The Irish language gained full official and working status in the European Union on Saturday, culminating a derogation arrangement that has been in place since 2007, the government of Ireland announced.
In 2004, Dublin requested the inclusion of Irish as an official EU language. The Irish language was given official and working status on January 1, 2007. However, a derogation arrangement had been in place since that date due to a shortage of translation staff, which would have limited the amount of materials that could be translated into Irish. The derogation arrangement ended on December 31, 2021, and the status of the Irish language is now on par with the 23 other official languages of the European Union.
As of Saturday, all legislation enacted moving forward will be translated into Irish. It is expected that there will be more career opportunities for individuals interested in working with the Irish language. An increase in the number of Irish language staff employed by European institutions is also anticipated, according to local media coverage. Over 170 Irish language staff currently work in European institutions, and that number is expected to increase to 200 in early 2022.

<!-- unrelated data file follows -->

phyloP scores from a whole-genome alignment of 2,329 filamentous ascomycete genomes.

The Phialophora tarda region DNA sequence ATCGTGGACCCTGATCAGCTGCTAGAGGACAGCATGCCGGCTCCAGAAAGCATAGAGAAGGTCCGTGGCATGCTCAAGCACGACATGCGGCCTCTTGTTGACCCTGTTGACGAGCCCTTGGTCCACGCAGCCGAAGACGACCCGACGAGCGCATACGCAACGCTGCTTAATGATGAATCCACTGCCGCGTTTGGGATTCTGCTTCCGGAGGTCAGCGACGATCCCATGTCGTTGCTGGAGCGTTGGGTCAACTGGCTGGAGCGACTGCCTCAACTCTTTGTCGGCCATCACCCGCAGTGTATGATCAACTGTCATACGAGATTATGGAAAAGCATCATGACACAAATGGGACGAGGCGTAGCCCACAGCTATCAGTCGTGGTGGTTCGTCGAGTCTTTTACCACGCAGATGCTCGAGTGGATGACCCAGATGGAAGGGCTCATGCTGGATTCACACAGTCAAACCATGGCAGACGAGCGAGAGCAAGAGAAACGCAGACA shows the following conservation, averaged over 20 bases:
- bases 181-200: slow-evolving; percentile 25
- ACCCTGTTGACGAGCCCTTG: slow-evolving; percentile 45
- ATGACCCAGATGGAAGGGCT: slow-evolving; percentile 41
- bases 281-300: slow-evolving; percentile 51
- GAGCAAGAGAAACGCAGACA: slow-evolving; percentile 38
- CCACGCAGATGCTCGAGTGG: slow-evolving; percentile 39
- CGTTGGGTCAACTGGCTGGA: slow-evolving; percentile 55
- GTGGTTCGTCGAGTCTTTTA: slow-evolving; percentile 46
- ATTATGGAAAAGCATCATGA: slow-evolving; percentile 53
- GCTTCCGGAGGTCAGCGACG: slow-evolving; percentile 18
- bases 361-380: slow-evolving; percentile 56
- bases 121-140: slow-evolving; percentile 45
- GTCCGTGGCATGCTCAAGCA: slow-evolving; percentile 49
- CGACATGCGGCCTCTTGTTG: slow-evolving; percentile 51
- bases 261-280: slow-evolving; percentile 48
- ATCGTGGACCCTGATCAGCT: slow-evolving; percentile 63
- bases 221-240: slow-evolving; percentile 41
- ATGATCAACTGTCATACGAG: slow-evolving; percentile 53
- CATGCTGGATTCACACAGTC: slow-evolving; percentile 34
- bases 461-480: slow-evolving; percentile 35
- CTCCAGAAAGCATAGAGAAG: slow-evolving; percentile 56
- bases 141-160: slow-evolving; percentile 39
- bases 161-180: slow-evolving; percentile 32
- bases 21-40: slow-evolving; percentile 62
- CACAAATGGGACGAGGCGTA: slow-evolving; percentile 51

“The end of the derogation of the status of the Irish language in the European Union is a crucial step in the development and future of the language. Irish is now on a par with other official and working EU languages and this will strengthen the relationship between citizens and European administrative systems,” Government Chief Whip and Minister of State for the Gaeltacht and Sport, Jack Chambers TD, said. “Together with the Official Languages (Amendment) Act 2021 signed by the President of Ireland last week, the role of the Irish language in national and European systems of administration has now been significantly strengthened.”